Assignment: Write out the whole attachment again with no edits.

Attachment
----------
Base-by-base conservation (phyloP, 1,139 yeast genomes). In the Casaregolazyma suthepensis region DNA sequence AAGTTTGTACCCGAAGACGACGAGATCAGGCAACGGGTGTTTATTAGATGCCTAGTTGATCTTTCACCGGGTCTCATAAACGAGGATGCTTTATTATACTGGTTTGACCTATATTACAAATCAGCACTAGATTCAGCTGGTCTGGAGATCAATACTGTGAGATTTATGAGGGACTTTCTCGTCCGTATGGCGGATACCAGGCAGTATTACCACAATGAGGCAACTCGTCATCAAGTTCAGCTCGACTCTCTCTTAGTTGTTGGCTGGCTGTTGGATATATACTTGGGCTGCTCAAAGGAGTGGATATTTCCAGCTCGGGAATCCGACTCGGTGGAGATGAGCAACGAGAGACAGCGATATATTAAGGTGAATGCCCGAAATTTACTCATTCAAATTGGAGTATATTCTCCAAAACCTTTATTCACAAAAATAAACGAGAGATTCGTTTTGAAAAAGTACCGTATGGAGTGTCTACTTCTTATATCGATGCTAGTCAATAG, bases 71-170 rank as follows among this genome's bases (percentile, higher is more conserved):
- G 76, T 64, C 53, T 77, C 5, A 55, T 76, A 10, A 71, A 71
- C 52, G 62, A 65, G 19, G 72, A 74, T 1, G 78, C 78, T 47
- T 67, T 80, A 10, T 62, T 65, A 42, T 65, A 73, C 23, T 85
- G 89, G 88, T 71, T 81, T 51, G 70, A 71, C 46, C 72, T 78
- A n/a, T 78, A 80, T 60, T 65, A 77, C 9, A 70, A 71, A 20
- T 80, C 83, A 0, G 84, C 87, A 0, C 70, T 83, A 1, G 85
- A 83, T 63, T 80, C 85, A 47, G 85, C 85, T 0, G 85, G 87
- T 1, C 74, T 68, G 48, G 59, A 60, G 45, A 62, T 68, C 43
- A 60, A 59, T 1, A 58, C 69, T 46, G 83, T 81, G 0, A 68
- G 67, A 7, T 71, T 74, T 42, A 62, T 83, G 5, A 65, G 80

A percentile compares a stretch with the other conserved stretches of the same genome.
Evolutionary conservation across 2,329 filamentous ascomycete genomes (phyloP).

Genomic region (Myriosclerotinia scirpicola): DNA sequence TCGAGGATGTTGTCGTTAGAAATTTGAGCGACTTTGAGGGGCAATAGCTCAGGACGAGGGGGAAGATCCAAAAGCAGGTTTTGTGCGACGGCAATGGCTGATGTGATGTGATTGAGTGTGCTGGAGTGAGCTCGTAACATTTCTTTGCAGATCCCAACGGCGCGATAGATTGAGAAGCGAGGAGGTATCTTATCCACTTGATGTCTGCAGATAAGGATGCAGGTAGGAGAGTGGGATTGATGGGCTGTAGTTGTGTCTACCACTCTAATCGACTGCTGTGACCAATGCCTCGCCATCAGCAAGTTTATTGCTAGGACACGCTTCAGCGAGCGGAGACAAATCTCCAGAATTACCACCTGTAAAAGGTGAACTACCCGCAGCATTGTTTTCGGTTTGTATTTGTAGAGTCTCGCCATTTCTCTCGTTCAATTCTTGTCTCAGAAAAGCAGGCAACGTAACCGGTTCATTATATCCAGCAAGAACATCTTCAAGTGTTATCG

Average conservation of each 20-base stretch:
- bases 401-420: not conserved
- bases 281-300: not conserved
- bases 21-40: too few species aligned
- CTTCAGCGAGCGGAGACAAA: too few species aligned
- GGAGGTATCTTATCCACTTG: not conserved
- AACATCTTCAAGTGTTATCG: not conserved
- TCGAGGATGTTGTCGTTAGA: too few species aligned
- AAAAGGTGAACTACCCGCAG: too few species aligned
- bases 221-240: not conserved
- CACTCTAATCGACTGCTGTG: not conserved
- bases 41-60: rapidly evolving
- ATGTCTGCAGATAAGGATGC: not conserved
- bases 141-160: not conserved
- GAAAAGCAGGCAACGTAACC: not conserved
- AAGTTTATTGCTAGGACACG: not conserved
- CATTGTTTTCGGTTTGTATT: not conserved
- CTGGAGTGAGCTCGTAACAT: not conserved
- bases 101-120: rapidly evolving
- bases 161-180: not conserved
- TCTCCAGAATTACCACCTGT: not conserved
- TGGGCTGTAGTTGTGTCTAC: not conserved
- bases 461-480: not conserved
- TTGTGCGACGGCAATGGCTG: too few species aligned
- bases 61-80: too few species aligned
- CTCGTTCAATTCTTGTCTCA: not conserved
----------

Base-by-base conservation (phyloP, 1,139 yeast genomes). In the Casaregolazyma suthepensis region DNA sequence AAGTTTGTACCCGAAGACGACGAGATCAGGCAACGGGTGTTTATTAGATGCCTAGTTGATCTTTCACCGGGTCTCATAAACGAGGATGCTTTATTATACTGGTTTGACCTATATTACAAATCAGCACTAGATTCAGCTGGTCTGGAGATCAATACTGTGAGATTTATGAGGGACTTTCTCGTCCGTATGGCGGATACCAGGCAGTATTACCACAATGAGGCAACTCGTCATCAAGTTCAGCTCGACTCTCTCTTAGTTGTTGGCTGGCTGTTGGATATATACTTGGGCTGCTCAAAGGAGTGGATATTTCCAGCTCGGGAATCCGACTCGGTGGAGATGAGCAACGAGAGACAGCGATATATTAAGGTGAATGCCCGAAATTTACTCATTCAAATTGGAGTATATTCTCCAAAACCTTTATTCACAAAAATAAACGAGAGATTCGTTTTGAAAAAGTACCGTATGGAGTGTCTACTTCTTATATCGATGCTAGTCAATAG, bases 71-170 rank as follows among this genome's bases (percentile, higher is more conserved):
- G 76, T 64, C 53, T 77, C 5, A 55, T 76, A 10, A 71, A 71
- C 52, G 62, A 65, G 19, G 72, A 74, T 1, G 78, C 78, T 47
- T 67, T 80, A 10, T 62, T 65, A 42, T 65, A 73, C 23, T 85
- G 89, G 88, T 71, T 81, T 51, G 70, A 71, C 46, C 72, T 78
- A n/a, T 78, A 80, T 60, T 65, A 77, C 9, A 70, A 71, A 20
- T 80, C 83, A 0, G 84, C 87, A 0, C 70, T 83, A 1, G 85
- A 83, T 63, T 80, C 85, A 47, G 85, C 85, T 0, G 85, G 87
- T 1, C 74, T 68, G 48, G 59, A 60, G 45, A 62, T 68, C 43
- A 60, A 59, T 1, A 58, C 69, T 46, G 83, T 81, G 0, A 68
- G 67, A 7, T 71, T 74, T 42, A 62, T 83, G 5, A 65, G 80

A percentile compares a stretch with the other conserved stretches of the same genome.
Evolutionary conservation across 2,329 filamentous ascomycete genomes (phyloP).

Genomic region (Myriosclerotinia scirpicola): DNA sequence TCGAGGATGTTGTCGTTAGAAATTTGAGCGACTTTGAGGGGCAATAGCTCAGGACGAGGGGGAAGATCCAAAAGCAGGTTTTGTGCGACGGCAATGGCTGATGTGATGTGATTGAGTGTGCTGGAGTGAGCTCGTAACATTTCTTTGCAGATCCCAACGGCGCGATAGATTGAGAAGCGAGGAGGTATCTTATCCACTTGATGTCTGCAGATAAGGATGCAGGTAGGAGAGTGGGATTGATGGGCTGTAGTTGTGTCTACCACTCTAATCGACTGCTGTGACCAATGCCTCGCCATCAGCAAGTTTATTGCTAGGACACGCTTCAGCGAGCGGAGACAAATCTCCAGAATTACCACCTGTAAAAGGTGAACTACCCGCAGCATTGTTTTCGGTTTGTATTTGTAGAGTCTCGCCATTTCTCTCGTTCAATTCTTGTCTCAGAAAAGCAGGCAACGTAACCGGTTCATTATATCCAGCAAGAACATCTTCAAGTGTTATCG

Average conservation of each 20-base stretch:
- bases 401-420: not conserved
- bases 281-300: not conserved
- bases 21-40: too few species aligned
- CTTCAGCGAGCGGAGACAAA: too few species aligned
- GGAGGTATCTTATCCACTTG: not conserved
- AACATCTTCAAGTGTTATCG: not conserved
- TCGAGGATGTTGTCGTTAGA: too few species aligned
- AAAAGGTGAACTACCCGCAG: too few species aligned
- bases 221-240: not conserved
- CACTCTAATCGACTGCTGTG: not conserved
- bases 41-60: rapidly evolving
- ATGTCTGCAGATAAGGATGC: not conserved
- bases 141-160: not conserved
- GAAAAGCAGGCAACGTAACC: not conserved
- AAGTTTATTGCTAGGACACG: not conserved
- CATTGTTTTCGGTTTGTATT: not conserved
- CTGGAGTGAGCTCGTAACAT: not conserved
- bases 101-120: rapidly evolving
- bases 161-180: not conserved
- TCTCCAGAATTACCACCTGT: not conserved
- TGGGCTGTAGTTGTGTCTAC: not conserved
- bases 461-480: not conserved
- TTGTGCGACGGCAATGGCTG: too few species aligned
- bases 61-80: too few species aligned
- CTCGTTCAATTCTTGTCTCA: not conserved